The construction interesting to VERB implies that the person who is interested is the subject of VERB.
If I say "This video is interesting to watch", with no further qualification, I mean that when I watch the video I am interested.
If I say "This video is interesting for students to watch", I mean that when students watch the video they are interested.
Now: It is possible for VERB to be cast in the passive. For instance, if I enjoy being the center of attention I may say
It is interesting to be watched
meaning that when I am watched I am interested. And if I teach an entire class of self-centered students (which is not unlikely), I may say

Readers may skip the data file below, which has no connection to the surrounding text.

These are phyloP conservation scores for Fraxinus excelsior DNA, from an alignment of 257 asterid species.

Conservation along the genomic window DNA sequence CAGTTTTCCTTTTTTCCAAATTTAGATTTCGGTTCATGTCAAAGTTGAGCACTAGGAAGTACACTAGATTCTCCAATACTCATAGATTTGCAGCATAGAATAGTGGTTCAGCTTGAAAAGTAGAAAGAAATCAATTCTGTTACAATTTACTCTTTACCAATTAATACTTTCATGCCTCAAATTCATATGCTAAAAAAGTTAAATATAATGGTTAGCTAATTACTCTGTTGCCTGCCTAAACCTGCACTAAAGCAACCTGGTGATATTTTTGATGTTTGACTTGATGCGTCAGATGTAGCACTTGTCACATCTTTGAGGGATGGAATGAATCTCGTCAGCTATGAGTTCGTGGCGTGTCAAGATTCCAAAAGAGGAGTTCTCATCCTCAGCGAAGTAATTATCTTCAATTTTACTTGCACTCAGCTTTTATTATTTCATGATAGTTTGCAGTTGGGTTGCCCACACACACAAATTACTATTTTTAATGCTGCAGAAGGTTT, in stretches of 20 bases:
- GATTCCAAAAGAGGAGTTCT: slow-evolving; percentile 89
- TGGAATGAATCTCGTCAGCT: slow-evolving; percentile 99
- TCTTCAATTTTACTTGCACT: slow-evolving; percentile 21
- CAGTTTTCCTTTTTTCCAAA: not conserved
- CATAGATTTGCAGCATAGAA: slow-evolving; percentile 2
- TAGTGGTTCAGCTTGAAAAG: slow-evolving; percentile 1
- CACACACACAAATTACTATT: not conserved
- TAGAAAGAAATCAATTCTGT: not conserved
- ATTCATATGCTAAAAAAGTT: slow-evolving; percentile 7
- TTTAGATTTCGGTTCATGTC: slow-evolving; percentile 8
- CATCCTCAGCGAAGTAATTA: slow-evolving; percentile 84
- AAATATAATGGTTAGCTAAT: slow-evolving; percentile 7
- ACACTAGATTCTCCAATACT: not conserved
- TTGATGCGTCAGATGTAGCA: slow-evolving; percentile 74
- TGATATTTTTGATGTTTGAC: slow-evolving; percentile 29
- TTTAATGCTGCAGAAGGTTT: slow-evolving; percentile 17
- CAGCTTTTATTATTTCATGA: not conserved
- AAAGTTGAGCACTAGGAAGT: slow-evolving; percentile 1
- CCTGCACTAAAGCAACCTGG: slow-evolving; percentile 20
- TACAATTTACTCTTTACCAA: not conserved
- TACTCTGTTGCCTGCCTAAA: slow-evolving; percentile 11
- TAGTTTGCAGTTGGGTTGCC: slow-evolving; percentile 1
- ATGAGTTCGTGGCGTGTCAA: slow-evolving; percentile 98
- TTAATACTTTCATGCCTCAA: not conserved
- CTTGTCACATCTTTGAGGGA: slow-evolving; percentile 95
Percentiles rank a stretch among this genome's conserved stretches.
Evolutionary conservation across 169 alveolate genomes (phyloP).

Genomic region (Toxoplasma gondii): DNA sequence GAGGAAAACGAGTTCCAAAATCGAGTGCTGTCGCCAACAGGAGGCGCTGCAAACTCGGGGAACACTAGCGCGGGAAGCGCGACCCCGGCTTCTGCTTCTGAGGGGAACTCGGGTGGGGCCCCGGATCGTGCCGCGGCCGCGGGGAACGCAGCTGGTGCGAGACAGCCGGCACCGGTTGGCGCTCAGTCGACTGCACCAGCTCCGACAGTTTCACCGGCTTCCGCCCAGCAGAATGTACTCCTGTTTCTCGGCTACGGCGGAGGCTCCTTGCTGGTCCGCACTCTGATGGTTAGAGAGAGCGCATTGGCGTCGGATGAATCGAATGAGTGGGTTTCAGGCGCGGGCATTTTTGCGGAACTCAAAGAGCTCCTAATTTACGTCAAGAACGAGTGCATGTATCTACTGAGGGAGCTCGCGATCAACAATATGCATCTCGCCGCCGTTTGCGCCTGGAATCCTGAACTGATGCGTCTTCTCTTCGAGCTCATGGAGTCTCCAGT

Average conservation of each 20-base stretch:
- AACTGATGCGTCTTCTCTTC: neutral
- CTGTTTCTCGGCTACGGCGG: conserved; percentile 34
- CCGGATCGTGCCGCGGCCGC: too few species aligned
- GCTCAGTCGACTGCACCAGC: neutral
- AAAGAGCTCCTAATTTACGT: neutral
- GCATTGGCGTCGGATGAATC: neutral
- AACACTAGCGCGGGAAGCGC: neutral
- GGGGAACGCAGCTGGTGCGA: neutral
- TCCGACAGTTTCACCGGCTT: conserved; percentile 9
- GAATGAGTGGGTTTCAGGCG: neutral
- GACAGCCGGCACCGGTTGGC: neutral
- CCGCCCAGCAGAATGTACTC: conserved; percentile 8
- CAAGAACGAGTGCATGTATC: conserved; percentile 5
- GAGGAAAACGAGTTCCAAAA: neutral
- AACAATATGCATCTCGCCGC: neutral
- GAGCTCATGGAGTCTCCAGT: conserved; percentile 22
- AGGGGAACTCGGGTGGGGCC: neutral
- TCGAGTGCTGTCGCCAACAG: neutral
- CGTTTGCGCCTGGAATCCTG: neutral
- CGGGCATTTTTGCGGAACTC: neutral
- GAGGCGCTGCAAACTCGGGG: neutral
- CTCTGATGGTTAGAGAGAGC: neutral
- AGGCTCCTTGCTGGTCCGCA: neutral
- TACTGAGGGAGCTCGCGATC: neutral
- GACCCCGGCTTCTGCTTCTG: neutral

It is interesting for students to be watched
meaning that when the students are watched they are interested.
But you cannot say This video is interesting to be watched, because that implies that when the video is watched the video is interested, which is nonsense—a video is inanimate, it has no feelings, it cannot be interested.
As to your final question: obviously you cannot speak of an interesting-to-be-watched video, or anything else. You might speak of an interested-to-be-watched student; that would be grammatically meaningful, but not at all idiomatic.
English really really dislikes putting adjectives in the 'attributive' position (before the noun) when they have following complements: it makes it difficult to parse the relationship between the adjective and its head, the noun it modifies. (That's why that sort of construction has to be hyphenated.) There are a few phrases which tolerate this sort of construction (easy-to-read, ready-to-wear, and the like), but I advise you to avoid it until you have a lot more experience with the language.